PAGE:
The Method is to combine world class teaching with fully stylized live practice sessions and individualized coaching.
The Four Elements of WOW- How to create images with impact.
Posing 101 (part 1)
How to use one light and available light.
Given that course description, this is a major cost and time commitment of the students to attend eight different workshops (major price breaks on buying the complete package or the lifetime membership). The most interesting aspect I found in this approach is that Scott does not promise you any magic or secrets that will make you an awesome photographer in one day. Instead, each day is a very defined and limited set of information with hands-on application of those lessons to help drive home the point. The students are then to practice those lessons and try to get as good with those techniques as possible during the time between workshops.
The Bottom Line
At the end of the day what really matters is whether or not you feel it was worth your time, effort, and of course, money to attend any given workshop. Would I have spent a couple of hundred bucks to go, before hand I would have said no, that decision would have been based on current budget issues, time constraints, and mostly, not having seen Scott talk anywhere before and not having read any reviews about his workshops.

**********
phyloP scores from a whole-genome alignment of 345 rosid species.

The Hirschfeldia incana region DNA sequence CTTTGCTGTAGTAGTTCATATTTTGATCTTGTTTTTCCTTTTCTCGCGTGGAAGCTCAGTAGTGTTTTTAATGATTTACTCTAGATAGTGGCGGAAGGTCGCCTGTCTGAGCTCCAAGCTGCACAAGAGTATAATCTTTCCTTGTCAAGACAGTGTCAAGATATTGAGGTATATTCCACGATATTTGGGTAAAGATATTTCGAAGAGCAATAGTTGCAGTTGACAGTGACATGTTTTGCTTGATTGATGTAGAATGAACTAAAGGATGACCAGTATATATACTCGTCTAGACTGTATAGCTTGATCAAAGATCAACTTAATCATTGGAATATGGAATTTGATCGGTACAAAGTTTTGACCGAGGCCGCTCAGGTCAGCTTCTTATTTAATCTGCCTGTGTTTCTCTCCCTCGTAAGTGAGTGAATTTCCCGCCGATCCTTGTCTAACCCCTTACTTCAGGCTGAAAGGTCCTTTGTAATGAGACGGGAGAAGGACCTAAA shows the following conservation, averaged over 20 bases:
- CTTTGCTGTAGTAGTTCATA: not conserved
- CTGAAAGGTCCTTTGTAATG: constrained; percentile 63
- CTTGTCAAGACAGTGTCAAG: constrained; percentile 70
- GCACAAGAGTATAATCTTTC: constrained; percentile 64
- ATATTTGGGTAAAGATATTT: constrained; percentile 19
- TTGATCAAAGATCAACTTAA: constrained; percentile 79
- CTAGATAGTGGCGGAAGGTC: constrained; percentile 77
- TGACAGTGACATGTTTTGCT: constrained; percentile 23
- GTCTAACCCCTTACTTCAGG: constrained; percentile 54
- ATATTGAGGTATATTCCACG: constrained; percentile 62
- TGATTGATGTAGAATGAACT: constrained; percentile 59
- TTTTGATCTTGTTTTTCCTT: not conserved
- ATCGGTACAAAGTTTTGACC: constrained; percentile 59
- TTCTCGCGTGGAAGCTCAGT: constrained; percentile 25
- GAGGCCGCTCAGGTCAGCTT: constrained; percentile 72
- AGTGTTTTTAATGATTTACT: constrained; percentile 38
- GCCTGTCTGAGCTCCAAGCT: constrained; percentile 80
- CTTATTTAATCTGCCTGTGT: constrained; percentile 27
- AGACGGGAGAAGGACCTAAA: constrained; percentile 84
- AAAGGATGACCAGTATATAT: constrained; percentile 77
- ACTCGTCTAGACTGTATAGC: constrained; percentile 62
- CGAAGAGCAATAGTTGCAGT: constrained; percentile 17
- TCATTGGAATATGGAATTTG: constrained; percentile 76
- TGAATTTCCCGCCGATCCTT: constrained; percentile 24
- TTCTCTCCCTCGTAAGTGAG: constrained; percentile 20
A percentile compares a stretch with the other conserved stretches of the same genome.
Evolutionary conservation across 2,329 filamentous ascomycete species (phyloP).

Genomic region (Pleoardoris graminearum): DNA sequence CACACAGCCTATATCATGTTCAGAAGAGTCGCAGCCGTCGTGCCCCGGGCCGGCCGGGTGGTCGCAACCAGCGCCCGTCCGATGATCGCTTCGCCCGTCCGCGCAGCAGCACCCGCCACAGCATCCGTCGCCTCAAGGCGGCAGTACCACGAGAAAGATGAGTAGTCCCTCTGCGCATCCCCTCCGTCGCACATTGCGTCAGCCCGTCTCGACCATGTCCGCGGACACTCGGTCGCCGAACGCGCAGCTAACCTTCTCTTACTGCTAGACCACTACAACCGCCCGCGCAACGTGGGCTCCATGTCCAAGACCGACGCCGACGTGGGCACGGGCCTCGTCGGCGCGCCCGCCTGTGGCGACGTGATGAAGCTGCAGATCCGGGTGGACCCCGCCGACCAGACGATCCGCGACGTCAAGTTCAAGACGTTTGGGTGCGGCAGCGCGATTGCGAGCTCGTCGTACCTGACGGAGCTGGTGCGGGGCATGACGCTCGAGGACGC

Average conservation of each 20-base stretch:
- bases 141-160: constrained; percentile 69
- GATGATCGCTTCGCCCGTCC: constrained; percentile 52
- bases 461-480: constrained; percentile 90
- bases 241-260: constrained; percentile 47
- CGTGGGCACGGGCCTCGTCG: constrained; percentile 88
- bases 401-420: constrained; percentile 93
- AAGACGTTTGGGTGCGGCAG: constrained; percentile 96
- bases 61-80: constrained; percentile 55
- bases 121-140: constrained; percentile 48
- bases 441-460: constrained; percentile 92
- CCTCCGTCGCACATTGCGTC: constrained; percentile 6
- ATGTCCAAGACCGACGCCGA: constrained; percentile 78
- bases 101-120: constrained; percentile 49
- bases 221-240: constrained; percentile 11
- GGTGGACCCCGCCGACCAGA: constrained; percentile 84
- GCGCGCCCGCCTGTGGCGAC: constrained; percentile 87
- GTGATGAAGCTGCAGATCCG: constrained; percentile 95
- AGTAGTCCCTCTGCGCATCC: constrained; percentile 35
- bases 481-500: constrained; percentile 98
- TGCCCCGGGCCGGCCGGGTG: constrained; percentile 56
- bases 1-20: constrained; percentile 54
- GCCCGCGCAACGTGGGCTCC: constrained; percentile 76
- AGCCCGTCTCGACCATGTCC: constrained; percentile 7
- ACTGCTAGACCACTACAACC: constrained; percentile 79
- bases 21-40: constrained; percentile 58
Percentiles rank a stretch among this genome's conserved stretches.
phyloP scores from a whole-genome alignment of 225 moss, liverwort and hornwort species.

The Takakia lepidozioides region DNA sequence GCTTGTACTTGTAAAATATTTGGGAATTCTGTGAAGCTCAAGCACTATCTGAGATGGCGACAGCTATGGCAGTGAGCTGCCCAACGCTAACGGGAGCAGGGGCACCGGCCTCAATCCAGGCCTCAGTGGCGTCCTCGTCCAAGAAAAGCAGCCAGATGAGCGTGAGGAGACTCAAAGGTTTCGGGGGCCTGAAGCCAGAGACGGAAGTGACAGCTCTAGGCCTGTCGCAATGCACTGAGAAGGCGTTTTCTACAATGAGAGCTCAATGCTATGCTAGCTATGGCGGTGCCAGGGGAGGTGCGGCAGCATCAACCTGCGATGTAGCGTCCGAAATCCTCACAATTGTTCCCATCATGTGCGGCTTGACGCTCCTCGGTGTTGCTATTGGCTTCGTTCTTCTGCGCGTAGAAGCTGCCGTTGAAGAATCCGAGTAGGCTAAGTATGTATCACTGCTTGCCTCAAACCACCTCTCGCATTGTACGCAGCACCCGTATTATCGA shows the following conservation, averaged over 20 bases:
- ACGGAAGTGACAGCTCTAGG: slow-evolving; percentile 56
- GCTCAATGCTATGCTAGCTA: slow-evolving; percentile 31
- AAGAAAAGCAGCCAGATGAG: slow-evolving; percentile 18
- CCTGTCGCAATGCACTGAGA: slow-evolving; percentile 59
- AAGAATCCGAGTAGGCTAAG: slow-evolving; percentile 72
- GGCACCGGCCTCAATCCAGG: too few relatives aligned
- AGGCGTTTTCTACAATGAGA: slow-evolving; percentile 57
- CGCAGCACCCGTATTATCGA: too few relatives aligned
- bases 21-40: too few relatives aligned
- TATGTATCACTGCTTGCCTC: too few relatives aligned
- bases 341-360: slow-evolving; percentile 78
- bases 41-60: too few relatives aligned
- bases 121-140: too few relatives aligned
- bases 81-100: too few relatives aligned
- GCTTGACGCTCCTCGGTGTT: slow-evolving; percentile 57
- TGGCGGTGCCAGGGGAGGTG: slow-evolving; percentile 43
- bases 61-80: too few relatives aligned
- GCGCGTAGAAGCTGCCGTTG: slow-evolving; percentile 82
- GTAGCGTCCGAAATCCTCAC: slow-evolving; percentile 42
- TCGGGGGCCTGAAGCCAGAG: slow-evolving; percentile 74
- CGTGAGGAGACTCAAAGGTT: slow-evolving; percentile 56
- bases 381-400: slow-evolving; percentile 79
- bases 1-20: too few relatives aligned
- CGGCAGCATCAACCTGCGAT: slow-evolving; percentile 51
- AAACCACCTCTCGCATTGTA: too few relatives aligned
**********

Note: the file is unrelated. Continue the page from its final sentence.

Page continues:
Having now attended the first part of the mentoring program, would I have paid to attend, yes. I absolutely feel that my images will look better. I think my clients will see a difference in what I can do over someone else and I really believe that this will help improve business. At the cost of the entire mentoring workshop series, I will need to sell ONE more job to cover the cost. I honestly believe that I will make that up with just the lessons from the very first class, let alone what I would get out of the entire series.
Does Scott’s workshop earn the “Camera Dojo Seal of Approval”? I am going to say, a big yes to this one. Whether you are just starting out or are already making money with weddings or portraits, you WILL learn some techniques that will take your images to new levels, that will separate you from the hoards of other photographers out there.
Will you be a huge success and make untold fortunes as a photographer? Well, that nobody can promise you and if they do, run..run fast. You have to have very solid business skills, accounting skills, marketing skills, people skills, and much more to run a successful photography business, but Scott’s Mentoring Workshops will certainly give you a solid foundation in the image side of the business.
For more information, check out http://scottrobertworldtour.comImages, Scott Robert Lim, seminars, workshop